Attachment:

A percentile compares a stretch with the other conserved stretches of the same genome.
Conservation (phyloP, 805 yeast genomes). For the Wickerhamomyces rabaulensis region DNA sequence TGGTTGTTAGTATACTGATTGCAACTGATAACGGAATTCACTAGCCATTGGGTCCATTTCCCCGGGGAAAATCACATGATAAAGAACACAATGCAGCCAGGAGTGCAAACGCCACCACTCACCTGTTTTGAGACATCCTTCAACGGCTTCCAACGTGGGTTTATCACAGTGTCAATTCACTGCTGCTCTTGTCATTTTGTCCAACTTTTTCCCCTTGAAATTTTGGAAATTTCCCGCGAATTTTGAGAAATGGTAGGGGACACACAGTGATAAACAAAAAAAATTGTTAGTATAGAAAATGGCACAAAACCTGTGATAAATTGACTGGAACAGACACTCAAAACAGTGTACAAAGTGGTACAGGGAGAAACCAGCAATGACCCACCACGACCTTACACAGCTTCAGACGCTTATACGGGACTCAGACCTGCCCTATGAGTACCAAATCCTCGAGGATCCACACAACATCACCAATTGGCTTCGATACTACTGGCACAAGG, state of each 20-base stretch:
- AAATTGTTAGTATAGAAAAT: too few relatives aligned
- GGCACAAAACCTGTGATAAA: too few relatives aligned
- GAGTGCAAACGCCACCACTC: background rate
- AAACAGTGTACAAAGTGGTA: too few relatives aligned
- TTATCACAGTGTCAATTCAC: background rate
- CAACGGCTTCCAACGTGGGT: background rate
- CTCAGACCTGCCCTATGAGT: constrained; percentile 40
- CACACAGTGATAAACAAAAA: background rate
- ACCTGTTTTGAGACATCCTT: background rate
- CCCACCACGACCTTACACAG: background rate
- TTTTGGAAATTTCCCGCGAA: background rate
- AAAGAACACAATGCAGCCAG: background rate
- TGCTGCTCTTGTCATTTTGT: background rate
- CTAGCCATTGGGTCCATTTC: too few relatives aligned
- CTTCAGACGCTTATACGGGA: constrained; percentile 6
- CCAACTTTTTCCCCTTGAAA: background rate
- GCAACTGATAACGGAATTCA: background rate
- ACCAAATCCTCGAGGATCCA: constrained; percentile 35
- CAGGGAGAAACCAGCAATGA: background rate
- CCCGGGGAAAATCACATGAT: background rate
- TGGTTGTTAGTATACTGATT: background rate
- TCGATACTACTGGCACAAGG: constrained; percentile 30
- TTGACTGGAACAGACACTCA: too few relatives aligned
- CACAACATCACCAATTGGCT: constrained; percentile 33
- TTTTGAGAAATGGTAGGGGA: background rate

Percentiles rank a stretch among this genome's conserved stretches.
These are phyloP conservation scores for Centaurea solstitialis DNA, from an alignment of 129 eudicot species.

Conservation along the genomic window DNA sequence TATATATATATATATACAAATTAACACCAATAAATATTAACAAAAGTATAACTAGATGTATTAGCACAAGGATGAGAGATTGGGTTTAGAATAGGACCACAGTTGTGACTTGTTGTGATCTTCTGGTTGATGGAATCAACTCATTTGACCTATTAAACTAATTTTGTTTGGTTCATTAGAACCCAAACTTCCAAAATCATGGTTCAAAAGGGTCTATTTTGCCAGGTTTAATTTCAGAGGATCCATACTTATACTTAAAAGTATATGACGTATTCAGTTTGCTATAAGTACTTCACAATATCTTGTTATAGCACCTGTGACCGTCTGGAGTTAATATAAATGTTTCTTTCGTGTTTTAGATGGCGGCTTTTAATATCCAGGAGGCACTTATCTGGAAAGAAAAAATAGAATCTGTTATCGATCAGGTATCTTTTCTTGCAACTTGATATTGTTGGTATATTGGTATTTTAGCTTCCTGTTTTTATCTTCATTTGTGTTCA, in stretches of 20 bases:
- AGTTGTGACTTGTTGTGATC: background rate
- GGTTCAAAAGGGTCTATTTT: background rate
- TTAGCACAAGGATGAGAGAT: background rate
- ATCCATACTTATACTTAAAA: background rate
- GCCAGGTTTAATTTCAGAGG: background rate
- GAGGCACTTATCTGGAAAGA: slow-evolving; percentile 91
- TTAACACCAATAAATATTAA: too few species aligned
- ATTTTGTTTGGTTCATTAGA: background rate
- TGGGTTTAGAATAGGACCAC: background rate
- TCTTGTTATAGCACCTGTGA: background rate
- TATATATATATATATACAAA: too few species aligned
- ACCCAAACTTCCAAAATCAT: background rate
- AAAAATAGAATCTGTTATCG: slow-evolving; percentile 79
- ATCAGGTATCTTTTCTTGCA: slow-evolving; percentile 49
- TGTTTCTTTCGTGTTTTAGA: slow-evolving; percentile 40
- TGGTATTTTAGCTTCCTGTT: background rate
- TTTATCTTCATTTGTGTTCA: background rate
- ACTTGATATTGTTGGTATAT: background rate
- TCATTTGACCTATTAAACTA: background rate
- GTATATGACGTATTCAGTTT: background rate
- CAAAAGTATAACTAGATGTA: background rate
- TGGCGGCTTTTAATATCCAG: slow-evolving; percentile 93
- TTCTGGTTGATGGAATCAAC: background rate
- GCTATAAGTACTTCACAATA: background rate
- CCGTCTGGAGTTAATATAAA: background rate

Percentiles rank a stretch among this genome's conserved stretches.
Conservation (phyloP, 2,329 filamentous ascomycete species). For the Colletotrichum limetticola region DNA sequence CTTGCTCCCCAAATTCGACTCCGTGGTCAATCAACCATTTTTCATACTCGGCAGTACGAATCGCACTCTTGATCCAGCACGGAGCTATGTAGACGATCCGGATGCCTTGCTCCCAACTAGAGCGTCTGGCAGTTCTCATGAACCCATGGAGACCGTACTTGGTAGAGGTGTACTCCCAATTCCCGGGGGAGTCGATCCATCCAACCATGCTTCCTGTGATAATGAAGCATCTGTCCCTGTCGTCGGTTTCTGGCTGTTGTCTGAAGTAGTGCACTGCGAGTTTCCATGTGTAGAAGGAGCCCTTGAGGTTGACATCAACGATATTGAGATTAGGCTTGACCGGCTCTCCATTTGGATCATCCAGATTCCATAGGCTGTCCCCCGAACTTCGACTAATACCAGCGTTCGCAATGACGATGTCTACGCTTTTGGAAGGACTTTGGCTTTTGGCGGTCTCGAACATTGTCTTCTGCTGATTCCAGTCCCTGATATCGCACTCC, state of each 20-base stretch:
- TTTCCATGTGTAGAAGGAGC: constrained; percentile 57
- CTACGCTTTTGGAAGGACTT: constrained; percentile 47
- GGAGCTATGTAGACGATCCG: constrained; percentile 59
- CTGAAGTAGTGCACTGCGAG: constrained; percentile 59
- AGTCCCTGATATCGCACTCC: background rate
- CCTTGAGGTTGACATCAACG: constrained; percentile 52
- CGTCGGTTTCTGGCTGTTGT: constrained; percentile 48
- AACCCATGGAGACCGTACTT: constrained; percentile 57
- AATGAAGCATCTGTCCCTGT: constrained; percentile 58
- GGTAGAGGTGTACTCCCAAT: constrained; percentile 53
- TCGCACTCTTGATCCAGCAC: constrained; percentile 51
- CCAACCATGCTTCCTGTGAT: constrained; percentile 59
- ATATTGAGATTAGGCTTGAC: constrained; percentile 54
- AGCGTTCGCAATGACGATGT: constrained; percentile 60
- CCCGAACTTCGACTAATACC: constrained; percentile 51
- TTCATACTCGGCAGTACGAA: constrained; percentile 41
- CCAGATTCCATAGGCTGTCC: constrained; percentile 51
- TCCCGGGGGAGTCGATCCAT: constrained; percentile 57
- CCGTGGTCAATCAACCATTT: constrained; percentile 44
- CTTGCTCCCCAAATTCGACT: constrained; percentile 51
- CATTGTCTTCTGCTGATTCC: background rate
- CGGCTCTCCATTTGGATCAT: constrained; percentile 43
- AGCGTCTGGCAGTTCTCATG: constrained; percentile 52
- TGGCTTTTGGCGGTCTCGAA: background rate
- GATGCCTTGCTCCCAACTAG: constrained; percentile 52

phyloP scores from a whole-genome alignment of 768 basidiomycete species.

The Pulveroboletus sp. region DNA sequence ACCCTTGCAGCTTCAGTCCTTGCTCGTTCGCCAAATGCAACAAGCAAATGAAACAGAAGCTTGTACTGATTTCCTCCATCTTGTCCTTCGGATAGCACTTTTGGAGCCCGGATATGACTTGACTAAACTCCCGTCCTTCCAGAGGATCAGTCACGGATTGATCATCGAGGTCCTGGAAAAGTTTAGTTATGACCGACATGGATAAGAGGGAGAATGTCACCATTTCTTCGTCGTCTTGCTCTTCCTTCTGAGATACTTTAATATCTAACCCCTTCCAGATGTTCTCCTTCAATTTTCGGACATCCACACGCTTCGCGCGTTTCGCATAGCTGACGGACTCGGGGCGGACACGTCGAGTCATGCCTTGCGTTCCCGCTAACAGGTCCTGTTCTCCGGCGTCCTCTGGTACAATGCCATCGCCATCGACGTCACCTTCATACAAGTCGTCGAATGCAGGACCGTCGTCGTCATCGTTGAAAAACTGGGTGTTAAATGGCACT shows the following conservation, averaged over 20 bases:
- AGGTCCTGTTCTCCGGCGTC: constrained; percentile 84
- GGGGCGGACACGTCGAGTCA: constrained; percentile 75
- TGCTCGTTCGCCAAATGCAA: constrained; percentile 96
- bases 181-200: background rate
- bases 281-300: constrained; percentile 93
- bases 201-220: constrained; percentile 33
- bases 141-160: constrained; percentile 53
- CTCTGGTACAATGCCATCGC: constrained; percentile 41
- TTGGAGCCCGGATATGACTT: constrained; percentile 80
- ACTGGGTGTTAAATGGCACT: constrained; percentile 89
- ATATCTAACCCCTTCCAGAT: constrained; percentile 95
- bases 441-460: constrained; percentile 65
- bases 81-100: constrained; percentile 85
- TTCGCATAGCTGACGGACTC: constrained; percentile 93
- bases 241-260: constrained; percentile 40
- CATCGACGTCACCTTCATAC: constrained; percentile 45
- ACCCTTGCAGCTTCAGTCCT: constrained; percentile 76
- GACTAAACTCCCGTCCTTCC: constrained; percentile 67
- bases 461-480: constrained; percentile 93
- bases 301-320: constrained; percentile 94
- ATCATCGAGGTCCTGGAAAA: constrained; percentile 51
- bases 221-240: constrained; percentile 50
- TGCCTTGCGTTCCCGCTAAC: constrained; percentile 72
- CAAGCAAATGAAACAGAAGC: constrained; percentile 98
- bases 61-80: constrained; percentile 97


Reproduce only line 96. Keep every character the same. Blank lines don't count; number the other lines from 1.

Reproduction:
- bases 441-460: constrained; percentile 65